Artificial Intelligence, Hiring Practices & EPLI

Property & Casualty

Artificial Intelligence, Hiring Practices & EPLI

Artificial intelligence (AI) has an increasing presence in the workplace as technology continues to evolve, offering new methods to ease administrative burdens for employers. Employers now have a wide variety of data-driven decision-making tools to assist them in making employment decisions, such as recruitment, hiring, promotions and dismissals. Despite the many benefits of AI, employers may inadvertently run the risk of violating existing federal and state civil rights laws that could lead to employment discrimination claims.

Artificial Intelligence and the Hiring Process

According to a survey conducted by the Society for Human Resource Management (SHRM), around 79% of employers were projected to use AI software in recruitment and hiring1. Companies may rely on various software tools to scan resumes for relevant work experience or venture onto the web, monitoring sites like LinkedIn for potential applicants the company can target directly. Some employers use virtual assistants or chatbots to screen job candidates for their qualifications, rejecting those who do not meet set requirements. Hiring platforms, like HireVue, a video interviewing software, can evaluate candidates based on their facial expressions and speech patterns to determine if the applicant will be a good fit for the organization.

Proponents of using AI software in the hiring process say that it allows employers to process more resumes and applications faster and helps eliminate the risk of biases that can occur during human interaction. However, without adequate safeguards, there are also risks that employers can encounter under federal and state employment statutes.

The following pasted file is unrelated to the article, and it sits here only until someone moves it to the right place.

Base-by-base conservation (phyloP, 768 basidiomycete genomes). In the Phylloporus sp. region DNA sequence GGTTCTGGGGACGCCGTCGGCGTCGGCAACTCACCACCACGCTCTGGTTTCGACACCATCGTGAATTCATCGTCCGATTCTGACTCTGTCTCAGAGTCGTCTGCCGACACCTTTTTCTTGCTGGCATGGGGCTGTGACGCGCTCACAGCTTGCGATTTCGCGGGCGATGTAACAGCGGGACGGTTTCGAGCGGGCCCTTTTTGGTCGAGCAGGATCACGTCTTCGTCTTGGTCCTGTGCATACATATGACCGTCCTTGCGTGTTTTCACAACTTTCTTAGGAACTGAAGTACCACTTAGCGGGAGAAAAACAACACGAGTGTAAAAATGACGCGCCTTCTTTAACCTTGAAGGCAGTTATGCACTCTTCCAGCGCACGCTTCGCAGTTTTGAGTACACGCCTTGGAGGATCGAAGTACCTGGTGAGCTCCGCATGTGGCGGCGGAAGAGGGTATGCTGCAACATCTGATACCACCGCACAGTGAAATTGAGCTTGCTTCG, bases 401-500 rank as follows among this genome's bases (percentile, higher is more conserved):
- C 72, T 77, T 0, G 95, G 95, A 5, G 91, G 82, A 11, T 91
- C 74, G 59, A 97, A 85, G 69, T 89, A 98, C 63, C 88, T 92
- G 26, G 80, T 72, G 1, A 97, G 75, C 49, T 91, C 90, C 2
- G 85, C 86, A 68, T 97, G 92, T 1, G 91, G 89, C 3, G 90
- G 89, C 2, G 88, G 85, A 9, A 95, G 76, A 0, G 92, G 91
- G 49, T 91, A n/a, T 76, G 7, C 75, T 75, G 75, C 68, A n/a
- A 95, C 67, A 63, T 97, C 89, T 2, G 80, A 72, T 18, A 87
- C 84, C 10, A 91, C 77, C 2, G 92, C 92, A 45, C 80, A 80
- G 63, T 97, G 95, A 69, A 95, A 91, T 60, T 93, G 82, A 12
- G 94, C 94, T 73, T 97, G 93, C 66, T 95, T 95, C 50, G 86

Title VII of the Civil Rights Act of 1964 provides federal protections for employees and applicants against discrimination based on certain characteristics, including race, religion and gender. The Age Discrimination in Employment Act (ADEA) also prohibits age discrimination. However, an employer relying on AI to pre-screen applications could inadvertently disqualify an applicant based on a protected class. For example, an AI software screening application could disqualify applicants outside of a specific geographic radius, which might inadvertently discriminate against a particular racial or ethnic group2.

Potential Exposures for Employers

Several state and city governments have attempted to regulate the use of artificial intelligence in hiring procedures in response. Illinois and Maryland have enacted laws limiting the use of specific AI technologies in the workplace and New York City began enforcement of its new legislation, Local Law 144, meant to regulate the use of AI-driven tools in hiring and promotion decisions3. The NYC law requires employers to have independent auditors annually check the AI software for any biases and to notify potential candidates that an automated system is being utilized to aid the hiring process4. While this law only applies to companies with workers within NYC, labor experts expect this to influence other states and municipalities. At least four other jurisdictions – California, New Jersey, Vermont and the District of Columbia – are also working on laws to regulate AI in hiring5. As laws continue to evolve, it can be expected that plaintiffs will find new avenues to challenge companies’ employment processes.

As part of its Artificial Intelligence and Algorithmic Fairness Initiative, the Equal Employment Opportunity Commission (EEOC) issued guidance regarding the use of AI in employment-related decision-making, assessing whether these procedures may have a disproportionately discriminatory effect. The EEOC addressed the potential liability employers could face when using algorithmic tools designed or administered by another entity. Because employers cannot rely on the vendor’s representations to escape liability from disparate impact, measures should be taken to prevent any inadvertent discrimination against job seekers and workers6.